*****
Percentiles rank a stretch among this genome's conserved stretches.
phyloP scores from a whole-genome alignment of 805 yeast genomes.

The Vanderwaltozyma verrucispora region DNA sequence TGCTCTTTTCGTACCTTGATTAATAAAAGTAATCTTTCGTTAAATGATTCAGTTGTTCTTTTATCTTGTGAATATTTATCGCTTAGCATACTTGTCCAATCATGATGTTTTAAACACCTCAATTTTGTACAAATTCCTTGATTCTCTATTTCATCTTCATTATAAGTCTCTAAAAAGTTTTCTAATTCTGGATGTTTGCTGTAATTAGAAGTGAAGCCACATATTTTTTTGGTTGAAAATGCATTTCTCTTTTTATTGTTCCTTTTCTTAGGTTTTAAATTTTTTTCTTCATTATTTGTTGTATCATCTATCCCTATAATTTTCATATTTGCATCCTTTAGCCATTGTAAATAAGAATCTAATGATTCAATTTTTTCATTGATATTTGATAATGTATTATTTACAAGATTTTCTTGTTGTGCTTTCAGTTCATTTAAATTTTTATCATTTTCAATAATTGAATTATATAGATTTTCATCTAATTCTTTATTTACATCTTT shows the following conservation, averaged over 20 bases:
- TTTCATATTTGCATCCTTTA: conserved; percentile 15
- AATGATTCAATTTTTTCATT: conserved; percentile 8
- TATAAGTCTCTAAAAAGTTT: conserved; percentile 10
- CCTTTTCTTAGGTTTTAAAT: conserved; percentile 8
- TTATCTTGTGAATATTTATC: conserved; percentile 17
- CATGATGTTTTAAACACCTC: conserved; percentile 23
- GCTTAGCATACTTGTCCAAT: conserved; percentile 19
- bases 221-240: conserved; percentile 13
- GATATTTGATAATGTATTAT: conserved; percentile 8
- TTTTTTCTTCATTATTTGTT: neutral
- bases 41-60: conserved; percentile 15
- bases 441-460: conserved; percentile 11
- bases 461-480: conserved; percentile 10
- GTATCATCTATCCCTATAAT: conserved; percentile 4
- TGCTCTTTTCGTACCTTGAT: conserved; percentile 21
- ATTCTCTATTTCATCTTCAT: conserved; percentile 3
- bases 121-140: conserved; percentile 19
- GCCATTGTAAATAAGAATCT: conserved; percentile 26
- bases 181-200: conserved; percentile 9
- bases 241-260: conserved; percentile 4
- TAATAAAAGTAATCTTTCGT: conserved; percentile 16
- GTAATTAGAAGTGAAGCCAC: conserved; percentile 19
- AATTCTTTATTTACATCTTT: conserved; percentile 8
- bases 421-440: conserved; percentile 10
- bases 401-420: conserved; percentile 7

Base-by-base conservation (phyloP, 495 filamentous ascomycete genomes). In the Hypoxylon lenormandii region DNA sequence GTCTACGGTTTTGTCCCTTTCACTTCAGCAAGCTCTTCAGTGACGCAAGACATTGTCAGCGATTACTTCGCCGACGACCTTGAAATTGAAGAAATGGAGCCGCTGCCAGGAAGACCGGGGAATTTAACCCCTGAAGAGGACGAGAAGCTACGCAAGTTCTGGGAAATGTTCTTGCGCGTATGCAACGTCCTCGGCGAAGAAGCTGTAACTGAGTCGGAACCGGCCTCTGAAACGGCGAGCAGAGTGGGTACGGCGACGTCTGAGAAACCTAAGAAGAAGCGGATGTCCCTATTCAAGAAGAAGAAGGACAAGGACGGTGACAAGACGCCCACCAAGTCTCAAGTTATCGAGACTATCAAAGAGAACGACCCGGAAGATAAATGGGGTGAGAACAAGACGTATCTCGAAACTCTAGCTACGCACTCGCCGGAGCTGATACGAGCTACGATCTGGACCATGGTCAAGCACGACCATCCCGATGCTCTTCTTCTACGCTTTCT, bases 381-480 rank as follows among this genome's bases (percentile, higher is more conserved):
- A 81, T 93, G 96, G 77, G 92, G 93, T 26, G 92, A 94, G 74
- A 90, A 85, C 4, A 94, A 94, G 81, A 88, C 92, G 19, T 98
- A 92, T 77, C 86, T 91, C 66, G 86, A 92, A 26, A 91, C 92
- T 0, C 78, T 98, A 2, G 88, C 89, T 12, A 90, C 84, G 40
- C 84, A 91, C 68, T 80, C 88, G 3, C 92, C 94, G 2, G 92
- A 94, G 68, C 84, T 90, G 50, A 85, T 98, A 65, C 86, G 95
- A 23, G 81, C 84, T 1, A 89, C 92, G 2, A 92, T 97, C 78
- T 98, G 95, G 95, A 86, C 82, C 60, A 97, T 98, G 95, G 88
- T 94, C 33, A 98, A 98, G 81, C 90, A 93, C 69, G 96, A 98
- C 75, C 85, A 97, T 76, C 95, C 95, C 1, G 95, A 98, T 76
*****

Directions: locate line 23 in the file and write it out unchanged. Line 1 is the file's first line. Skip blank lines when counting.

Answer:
- bases 241-260: conserved; percentile 4